The group specializes in native plants, though they will bring some non-invasive aliens. Gardeners typically bring outdoor ornamental perennials like hostas and columbines. They’ll offer some vegetables and herbs like tomatoes, basil, and some houseplants like spider plants, but not many annuals, reports Egnaczyk.
In the past, gardeners have brought in “unique plants that aren’t common at plant sales, like Egyptian onions or raspberries,” says Egnaczyk.
Master Gardner Judy Kay also forecasts lots of species to attract butterflies, small Japanese maples, pussy willows, sweet pepper bush and pink camellias.
Along with foliage, gardeners dole out heaps of free advice.
“It’s a plant clinic as well as a sale, so people can even bring specimens like caterpillars and that kind thing for advice,” Egnaczyk says.
Her pre-sale advice is to hit the local sales before going to a big garden center.
“Come to any of the local garden club sales first to save money, especially with the larger plants, and then fill in with annuals at the store,” she says. “We can teach you how to propagate. A lot of benefits come from hitting the experts up. Get educated before you spend your money.”
Sale held in the parking lot of Calvert Country Market, Prince Frederick Shopping Center: 410-535-3662.
Sotterley Plant Sale & Exchange
Sat. May 13; sale 9am-noon;
Gardener both bring and take foliage at Historic Sotterley Plantation’s 10th annual free plant exchange.
It’s the easiest way to get into gardening, says exchange organizer Christina Allen, and new gardeners don’t even need to bring anything.
“You can come through the exchange as many times as you want for plants. Everyone gets a flat and fills it up as they go through the different stations,” Allen says. More experienced gardeners typically bring both perennials and annuals: extra plant divisions, seedlings, bulbs, seeds or other green materials to share with other green thumbs.
Typical each year is a wide variety of tomatoes, peppers and other vegetables, plus flowers and small trees. For past sales, gardeners have brought Japanese maple trees, heirloom vegetables and larger plants.
Don’t come late.
“People want to be there at 10am,” Allen says. “When we run out of plants, it’s over.”
The Sotterley Garden Guild also sells plants and bulbs straight from Sotterley’s gardens to raise funds to maintain the garden’s vegetables, herbs and flowers.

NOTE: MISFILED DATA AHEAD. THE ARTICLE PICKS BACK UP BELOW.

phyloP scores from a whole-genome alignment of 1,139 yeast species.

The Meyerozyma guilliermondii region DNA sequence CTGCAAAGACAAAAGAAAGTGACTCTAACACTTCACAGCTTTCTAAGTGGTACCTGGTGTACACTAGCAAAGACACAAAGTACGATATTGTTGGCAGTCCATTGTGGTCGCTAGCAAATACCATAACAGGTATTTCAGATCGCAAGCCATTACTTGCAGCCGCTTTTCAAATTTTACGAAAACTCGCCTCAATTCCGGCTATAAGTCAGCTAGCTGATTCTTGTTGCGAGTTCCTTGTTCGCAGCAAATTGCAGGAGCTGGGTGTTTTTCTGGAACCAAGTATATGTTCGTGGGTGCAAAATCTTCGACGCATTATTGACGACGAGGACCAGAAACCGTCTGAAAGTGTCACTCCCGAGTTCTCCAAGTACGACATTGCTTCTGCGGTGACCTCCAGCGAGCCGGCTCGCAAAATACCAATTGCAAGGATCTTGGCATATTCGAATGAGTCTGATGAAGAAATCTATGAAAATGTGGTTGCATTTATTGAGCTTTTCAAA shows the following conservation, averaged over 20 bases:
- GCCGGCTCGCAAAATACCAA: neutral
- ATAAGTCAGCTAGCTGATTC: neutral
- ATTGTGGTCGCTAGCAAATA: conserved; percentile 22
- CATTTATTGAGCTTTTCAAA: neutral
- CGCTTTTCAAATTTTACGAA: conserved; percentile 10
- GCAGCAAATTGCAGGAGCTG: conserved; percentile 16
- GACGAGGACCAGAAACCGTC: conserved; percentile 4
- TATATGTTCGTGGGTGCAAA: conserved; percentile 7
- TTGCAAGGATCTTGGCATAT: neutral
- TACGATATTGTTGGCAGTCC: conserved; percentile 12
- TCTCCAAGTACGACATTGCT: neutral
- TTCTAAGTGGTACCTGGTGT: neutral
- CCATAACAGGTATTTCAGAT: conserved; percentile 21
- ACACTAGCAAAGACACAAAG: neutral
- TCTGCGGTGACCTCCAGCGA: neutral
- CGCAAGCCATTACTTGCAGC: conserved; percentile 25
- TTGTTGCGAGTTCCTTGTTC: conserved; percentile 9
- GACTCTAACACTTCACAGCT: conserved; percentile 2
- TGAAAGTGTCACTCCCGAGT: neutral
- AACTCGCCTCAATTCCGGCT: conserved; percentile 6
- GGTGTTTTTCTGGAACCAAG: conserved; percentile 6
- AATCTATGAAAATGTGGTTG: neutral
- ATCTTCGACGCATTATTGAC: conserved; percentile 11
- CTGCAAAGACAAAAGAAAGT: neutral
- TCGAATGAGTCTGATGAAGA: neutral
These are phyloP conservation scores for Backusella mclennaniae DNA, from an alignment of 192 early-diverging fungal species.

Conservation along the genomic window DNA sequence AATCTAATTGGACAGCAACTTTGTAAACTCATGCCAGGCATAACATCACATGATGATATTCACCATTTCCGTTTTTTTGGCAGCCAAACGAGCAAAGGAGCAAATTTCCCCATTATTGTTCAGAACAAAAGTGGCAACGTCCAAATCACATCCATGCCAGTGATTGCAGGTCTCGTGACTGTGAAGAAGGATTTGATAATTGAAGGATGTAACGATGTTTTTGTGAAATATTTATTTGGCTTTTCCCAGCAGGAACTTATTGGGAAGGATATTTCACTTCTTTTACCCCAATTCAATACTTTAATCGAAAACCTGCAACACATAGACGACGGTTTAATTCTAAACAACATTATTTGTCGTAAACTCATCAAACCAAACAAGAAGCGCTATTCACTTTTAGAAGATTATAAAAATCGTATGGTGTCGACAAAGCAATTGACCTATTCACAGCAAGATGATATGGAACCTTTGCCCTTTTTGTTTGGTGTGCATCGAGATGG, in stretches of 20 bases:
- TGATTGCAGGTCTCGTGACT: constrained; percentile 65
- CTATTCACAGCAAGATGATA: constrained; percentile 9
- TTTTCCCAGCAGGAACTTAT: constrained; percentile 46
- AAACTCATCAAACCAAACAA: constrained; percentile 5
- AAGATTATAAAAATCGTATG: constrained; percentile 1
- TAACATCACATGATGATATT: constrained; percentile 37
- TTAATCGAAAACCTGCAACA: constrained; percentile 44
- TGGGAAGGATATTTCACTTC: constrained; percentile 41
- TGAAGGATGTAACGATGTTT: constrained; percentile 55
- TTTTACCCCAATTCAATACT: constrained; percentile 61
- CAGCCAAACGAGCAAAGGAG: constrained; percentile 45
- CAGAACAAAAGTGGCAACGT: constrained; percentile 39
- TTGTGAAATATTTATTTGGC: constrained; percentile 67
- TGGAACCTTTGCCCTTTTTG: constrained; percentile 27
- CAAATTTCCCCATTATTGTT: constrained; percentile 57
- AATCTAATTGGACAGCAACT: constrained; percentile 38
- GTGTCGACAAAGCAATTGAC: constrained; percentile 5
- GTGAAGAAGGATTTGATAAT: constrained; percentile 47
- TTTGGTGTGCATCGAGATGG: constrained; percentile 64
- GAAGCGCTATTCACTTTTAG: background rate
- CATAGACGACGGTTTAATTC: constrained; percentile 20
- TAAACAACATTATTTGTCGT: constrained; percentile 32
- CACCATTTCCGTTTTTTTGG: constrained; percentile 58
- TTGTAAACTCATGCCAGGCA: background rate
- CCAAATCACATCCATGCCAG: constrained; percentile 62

Historic Sotterley Plantation, off Rt. 245 at 44300 Sotterley Lane, Hollywood, St. Mary’s County; www.sotterley.org.
Historic Annapolis Foundation
Sat. May 13; 10am-4pm
Sun. May 14; Noon-4pm
The quaint gardens of historic Annapolis inspire as you browse hundreds of varieties of both 18th century heirloom and modern plants.
Historic Annapolis Foundation volunteers grow both hard-to-find and common plants in on-site greenhouses for this annual Mother’s Day weekend sale. So you’ll find natives and exotics from some 200 to 300 varieties of herbs, annuals, perennials, shrubs and trees.
“We grow 10,000 to 11,000 plants in our greenhouses, which right now are stuffed and overflowing,” says Mollie Ridout, director of horticulture for the Historic Annapolis Foundation.
While you can get staples like parsley, you’ll also be able to travel off the beaten path.
“We try to grow things that you don’t typically find in nurseries and in Home Depot,” Ridout said. “We have unusual woodland and heirloom flowers, like some unusual columbines and lenten rose.” Hard-to-find columbines range from the gold and green, 19th century Woodside Varigated to Magpie, a deep purple almost black blossom with a white corolla.
Since January, Ridout’s crew of some 35 volunteers has been raising a mixture of heirloom plants you might find in an 18th century garden. Green-thumbed volunteers will be on hand to help you find the right plants for your yard.
They focus on new and old species, Ridout explains, so home gardeners can get the best possible plant. Many heirloom plants have larger blooms or more disease resistance than their more modern hybrid posterity.
“Planting a mixture of modern and heirloom plants is a good way to go,” advises Ridout, “because of the mixture of characteristics. The heirloom is more fragrant and resistant in some plants, and in other species, modern hybridizing gets larger flowers. There’s something to be said for hybridizing.”
William Paca Garden, 186 Prince George St., Annapolis: 410-267-8146.
Providence Center’s Greenhouse
Year-round; 8am-4pm; M-F occasional Fri. evenings & Sa mornings
Spring weekend specials: April 21-May 12: 8am-6pm F; 8am-noon Sa.
Visit the greenhouses of Providence Center which employs disabled adults to cultivate foliage year-round for seasonal selections. In fall, get mums; in winter get evergreen wreaths. But now’s the time for spring blooms, like Easter lilies, mums, azaleas, tulips, daffodils, hyacinths and hydrangeas.
Among spring specialties, home gardeners choose from some 1,000 different varieties of plants, says Leslie Mathieson. “We have different types of houseplants, herbs, vegetables, wetland plants and some perennials.”
Variety of native wetland plants sets Providence Center apart.
“We have different varieties of native wetland grasses and a whole line of native upland shrubs, whereas most nurseries don’t have wetland plants,” Mathieson says.
Each species receives personal attention because nurturing plants is nurturing work for Providence Center’s some 30 disabled gardeners. “Everything’s hand-done watering, filling up pots,” Mathieson says.
Your dollars go back to Providence Center’s greenhouse program and other projects.
The greenhouses are located behind the Bradbury building, 370 Shore Acres Rd., Arnold: 410-757-7800; www.providencecenter.com.